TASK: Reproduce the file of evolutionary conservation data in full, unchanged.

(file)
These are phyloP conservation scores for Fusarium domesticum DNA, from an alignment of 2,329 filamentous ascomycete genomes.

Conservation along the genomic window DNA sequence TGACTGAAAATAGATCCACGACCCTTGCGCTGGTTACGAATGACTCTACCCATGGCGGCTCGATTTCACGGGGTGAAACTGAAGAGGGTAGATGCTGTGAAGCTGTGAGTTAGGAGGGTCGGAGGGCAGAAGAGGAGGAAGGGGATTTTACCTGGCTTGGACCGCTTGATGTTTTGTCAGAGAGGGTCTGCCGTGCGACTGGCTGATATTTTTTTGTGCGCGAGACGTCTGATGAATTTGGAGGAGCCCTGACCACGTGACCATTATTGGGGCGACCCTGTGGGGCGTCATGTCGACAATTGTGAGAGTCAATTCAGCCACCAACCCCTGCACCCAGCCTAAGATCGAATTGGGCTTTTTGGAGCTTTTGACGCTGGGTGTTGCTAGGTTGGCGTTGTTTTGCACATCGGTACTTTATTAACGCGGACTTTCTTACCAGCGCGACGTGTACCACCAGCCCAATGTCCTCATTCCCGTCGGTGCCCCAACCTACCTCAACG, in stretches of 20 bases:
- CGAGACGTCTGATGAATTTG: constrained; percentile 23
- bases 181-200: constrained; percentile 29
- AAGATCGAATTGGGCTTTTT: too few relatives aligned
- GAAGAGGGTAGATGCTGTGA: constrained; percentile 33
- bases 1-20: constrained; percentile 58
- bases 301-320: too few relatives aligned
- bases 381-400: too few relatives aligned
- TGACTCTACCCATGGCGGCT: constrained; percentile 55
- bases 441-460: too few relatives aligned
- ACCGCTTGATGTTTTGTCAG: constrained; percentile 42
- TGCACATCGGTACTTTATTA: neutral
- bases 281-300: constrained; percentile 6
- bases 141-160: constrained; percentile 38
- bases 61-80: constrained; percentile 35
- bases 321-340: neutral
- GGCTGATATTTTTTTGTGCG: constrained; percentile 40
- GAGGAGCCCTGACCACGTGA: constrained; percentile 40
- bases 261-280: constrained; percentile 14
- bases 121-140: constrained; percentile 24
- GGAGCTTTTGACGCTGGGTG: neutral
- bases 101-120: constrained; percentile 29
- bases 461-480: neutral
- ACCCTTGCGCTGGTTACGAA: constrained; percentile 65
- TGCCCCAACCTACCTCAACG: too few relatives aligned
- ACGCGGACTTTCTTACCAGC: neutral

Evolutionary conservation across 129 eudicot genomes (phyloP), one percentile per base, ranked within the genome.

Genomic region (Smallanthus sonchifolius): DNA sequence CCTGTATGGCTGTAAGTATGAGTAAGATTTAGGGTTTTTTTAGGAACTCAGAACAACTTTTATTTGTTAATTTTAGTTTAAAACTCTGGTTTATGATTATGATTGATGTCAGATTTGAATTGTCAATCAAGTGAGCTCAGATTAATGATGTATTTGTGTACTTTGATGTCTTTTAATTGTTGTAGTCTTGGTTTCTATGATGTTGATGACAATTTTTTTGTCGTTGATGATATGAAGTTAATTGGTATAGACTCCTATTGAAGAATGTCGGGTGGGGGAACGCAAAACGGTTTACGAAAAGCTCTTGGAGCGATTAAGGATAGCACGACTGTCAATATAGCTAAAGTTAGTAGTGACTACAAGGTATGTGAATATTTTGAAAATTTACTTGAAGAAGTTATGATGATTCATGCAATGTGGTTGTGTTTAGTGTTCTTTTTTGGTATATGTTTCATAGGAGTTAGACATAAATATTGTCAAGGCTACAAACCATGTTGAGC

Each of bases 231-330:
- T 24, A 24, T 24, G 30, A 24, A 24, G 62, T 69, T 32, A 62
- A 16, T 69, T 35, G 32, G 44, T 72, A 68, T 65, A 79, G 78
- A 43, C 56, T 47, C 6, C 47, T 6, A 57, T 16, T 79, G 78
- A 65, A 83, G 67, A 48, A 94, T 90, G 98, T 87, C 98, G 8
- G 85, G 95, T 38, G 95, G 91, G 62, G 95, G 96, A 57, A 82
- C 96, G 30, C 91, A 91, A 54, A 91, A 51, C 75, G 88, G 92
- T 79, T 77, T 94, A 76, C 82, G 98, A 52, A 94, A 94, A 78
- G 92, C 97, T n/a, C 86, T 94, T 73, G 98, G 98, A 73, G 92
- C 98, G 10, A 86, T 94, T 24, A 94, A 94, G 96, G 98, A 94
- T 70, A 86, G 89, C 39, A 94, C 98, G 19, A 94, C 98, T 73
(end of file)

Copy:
These are phyloP conservation scores for Fusarium domesticum DNA, from an alignment of 2,329 filamentous ascomycete genomes.

Conservation along the genomic window DNA sequence TGACTGAAAATAGATCCACGACCCTTGCGCTGGTTACGAATGACTCTACCCATGGCGGCTCGATTTCACGGGGTGAAACTGAAGAGGGTAGATGCTGTGAAGCTGTGAGTTAGGAGGGTCGGAGGGCAGAAGAGGAGGAAGGGGATTTTACCTGGCTTGGACCGCTTGATGTTTTGTCAGAGAGGGTCTGCCGTGCGACTGGCTGATATTTTTTTGTGCGCGAGACGTCTGATGAATTTGGAGGAGCCCTGACCACGTGACCATTATTGGGGCGACCCTGTGGGGCGTCATGTCGACAATTGTGAGAGTCAATTCAGCCACCAACCCCTGCACCCAGCCTAAGATCGAATTGGGCTTTTTGGAGCTTTTGACGCTGGGTGTTGCTAGGTTGGCGTTGTTTTGCACATCGGTACTTTATTAACGCGGACTTTCTTACCAGCGCGACGTGTACCACCAGCCCAATGTCCTCATTCCCGTCGGTGCCCCAACCTACCTCAACG, in stretches of 20 bases:
- CGAGACGTCTGATGAATTTG: constrained; percentile 23
- bases 181-200: constrained; percentile 29
- AAGATCGAATTGGGCTTTTT: too few relatives aligned
- GAAGAGGGTAGATGCTGTGA: constrained; percentile 33
- bases 1-20: constrained; percentile 58
- bases 301-320: too few relatives aligned
- bases 381-400: too few relatives aligned
- TGACTCTACCCATGGCGGCT: constrained; percentile 55
- bases 441-460: too few relatives aligned
- ACCGCTTGATGTTTTGTCAG: constrained; percentile 42
- TGCACATCGGTACTTTATTA: neutral
- bases 281-300: constrained; percentile 6
- bases 141-160: constrained; percentile 38
- bases 61-80: constrained; percentile 35
- bases 321-340: neutral
- GGCTGATATTTTTTTGTGCG: constrained; percentile 40
- GAGGAGCCCTGACCACGTGA: constrained; percentile 40
- bases 261-280: constrained; percentile 14
- bases 121-140: constrained; percentile 24
- GGAGCTTTTGACGCTGGGTG: neutral
- bases 101-120: constrained; percentile 29
- bases 461-480: neutral
- ACCCTTGCGCTGGTTACGAA: constrained; percentile 65
- TGCCCCAACCTACCTCAACG: too few relatives aligned
- ACGCGGACTTTCTTACCAGC: neutral

Evolutionary conservation across 129 eudicot genomes (phyloP), one percentile per base, ranked within the genome.

Genomic region (Smallanthus sonchifolius): DNA sequence CCTGTATGGCTGTAAGTATGAGTAAGATTTAGGGTTTTTTTAGGAACTCAGAACAACTTTTATTTGTTAATTTTAGTTTAAAACTCTGGTTTATGATTATGATTGATGTCAGATTTGAATTGTCAATCAAGTGAGCTCAGATTAATGATGTATTTGTGTACTTTGATGTCTTTTAATTGTTGTAGTCTTGGTTTCTATGATGTTGATGACAATTTTTTTGTCGTTGATGATATGAAGTTAATTGGTATAGACTCCTATTGAAGAATGTCGGGTGGGGGAACGCAAAACGGTTTACGAAAAGCTCTTGGAGCGATTAAGGATAGCACGACTGTCAATATAGCTAAAGTTAGTAGTGACTACAAGGTATGTGAATATTTTGAAAATTTACTTGAAGAAGTTATGATGATTCATGCAATGTGGTTGTGTTTAGTGTTCTTTTTTGGTATATGTTTCATAGGAGTTAGACATAAATATTGTCAAGGCTACAAACCATGTTGAGC

Each of bases 231-330:
- T 24, A 24, T 24, G 30, A 24, A 24, G 62, T 69, T 32, A 62
- A 16, T 69, T 35, G 32, G 44, T 72, A 68, T 65, A 79, G 78
- A 43, C 56, T 47, C 6, C 47, T 6, A 57, T 16, T 79, G 78
- A 65, A 83, G 67, A 48, A 94, T 90, G 98, T 87, C 98, G 8
- G 85, G 95, T 38, G 95, G 91, G 62, G 95, G 96, A 57, A 82
- C 96, G 30, C 91, A 91, A 54, A 91, A 51, C 75, G 88, G 92
- T 79, T 77, T 94, A 76, C 82, G 98, A 52, A 94, A 94, A 78
- G 92, C 97, T n/a, C 86, T 94, T 73, G 98, G 98, A 73, G 92
- C 98, G 10, A 86, T 94, T 24, A 94, A 94, G 96, G 98, A 94
- T 70, A 86, G 89, C 39, A 94, C 98, G 19, A 94, C 98, T 73